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I already have the program of the player, wave form generator, spectrum analyzer, the list box where the time will be recorded. These stuffs are working. Now, I want to add the feature, when you will play the audio file, and it reached the certain threshold or the max peak of the spectrum, the time of that current event will be recorded to the list box. I managed to add time in the list box so now, my only problem is how to detect the event. I used FFT in the spectrum analyzer, but I;m stuck on this. How can I do this using my current resources like FFT, waveform generator, spectrum analyzer, etc?

This is what I needed,

  1. When i play the audio and the sound reached a certain threshold, the current time of the stream will be recorded.

Thank you so much. My dead line will be after 36 hours. Every help will be appreciated. My future depends on this. Good luck to me. :) thanks guys! please give me a sample or the exact thing to do. I'll give you my resources if you need further information to my project. Thanks! God Bless.

P.S. This project requires a snare drum detector. but i dont have much time left so I decided to detect not the snare, but the highest peak of the spectrum, because most of the time, the snare drum generates the highest peak than other instruments like bass, cymbals. Thanks guys!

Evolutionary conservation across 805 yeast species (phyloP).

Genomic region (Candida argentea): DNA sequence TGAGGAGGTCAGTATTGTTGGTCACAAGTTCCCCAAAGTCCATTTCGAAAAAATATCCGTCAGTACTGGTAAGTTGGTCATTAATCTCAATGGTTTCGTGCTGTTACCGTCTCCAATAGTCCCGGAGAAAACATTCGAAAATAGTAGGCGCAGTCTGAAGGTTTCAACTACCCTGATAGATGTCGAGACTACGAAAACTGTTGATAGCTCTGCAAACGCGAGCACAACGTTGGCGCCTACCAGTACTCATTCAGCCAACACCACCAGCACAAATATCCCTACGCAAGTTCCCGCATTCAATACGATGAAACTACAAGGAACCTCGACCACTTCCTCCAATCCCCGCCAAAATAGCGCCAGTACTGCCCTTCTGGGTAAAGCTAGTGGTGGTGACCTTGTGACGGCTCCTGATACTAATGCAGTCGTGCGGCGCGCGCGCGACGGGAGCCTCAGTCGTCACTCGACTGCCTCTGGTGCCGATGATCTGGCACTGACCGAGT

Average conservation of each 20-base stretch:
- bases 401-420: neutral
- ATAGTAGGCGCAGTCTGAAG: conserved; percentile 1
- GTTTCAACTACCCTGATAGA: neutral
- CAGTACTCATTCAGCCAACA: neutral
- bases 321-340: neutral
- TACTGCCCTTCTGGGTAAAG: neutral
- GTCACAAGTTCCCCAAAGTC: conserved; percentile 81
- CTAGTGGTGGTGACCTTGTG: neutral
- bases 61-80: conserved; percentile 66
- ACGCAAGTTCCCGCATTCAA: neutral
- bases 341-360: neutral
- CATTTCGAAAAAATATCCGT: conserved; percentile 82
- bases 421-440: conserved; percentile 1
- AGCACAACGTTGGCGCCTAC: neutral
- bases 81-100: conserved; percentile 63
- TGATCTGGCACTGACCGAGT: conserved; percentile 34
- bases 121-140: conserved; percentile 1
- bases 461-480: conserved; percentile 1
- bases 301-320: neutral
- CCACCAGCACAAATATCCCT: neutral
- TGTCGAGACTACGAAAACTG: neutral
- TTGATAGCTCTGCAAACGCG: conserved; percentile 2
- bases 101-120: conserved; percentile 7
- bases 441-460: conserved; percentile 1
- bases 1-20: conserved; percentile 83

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I'm using the NAudio library. I also saw the project SoundCatcher from codeproject. But that didn't helped me because the structure of my code differ from it. and I'm just a c# beginner. –  Sam Araja Sep 11 '11 at 13:14
What do you mean by max peak of the spectrum? Are you looking for a peak at some particular frequency? Or at only one frequency? If not, you could calculate signal power in the time domain. –  hotpaw2 Sep 11 '11 at 15:56
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3 Answers

So long as you can generate a continuously updating spectrum then you just need to iterate through the spectrum after every update and check the magnitudes of the relevant bins. Typically you might overlap each sample window e.g. if your FFT size and sample window size is N = 1024, then you take you first FFT over samples 0..1023, then the next block will 512..1535. This 50% overlap helps to reduce latency in your detection (you can increase the overlap but if you go too far then it may get too compute intensive).

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The most straightforward way to detect a snare drum would be to compute the cross-correlation between the input signal and a recording of a snare drum hit. When the cross-correlation is high, you likely have a match.

This will be superior to testing the FFT, since the FFT computes the cross-correlation of the input signal with a pure sine wave.

The approach is called "matched filtering", it's well known in optimal detection theory.

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If you just want to see when the signal gets very powerful, you don't need an FFT. You can use Parseval's Theorem that relates the power of the time and frequency domains. This allows you to create an O(1) sliding window energy detector from a moving average of squared samples.

BTW, this is exactly the sort of question that is relevant on the DSP Stack Exchange

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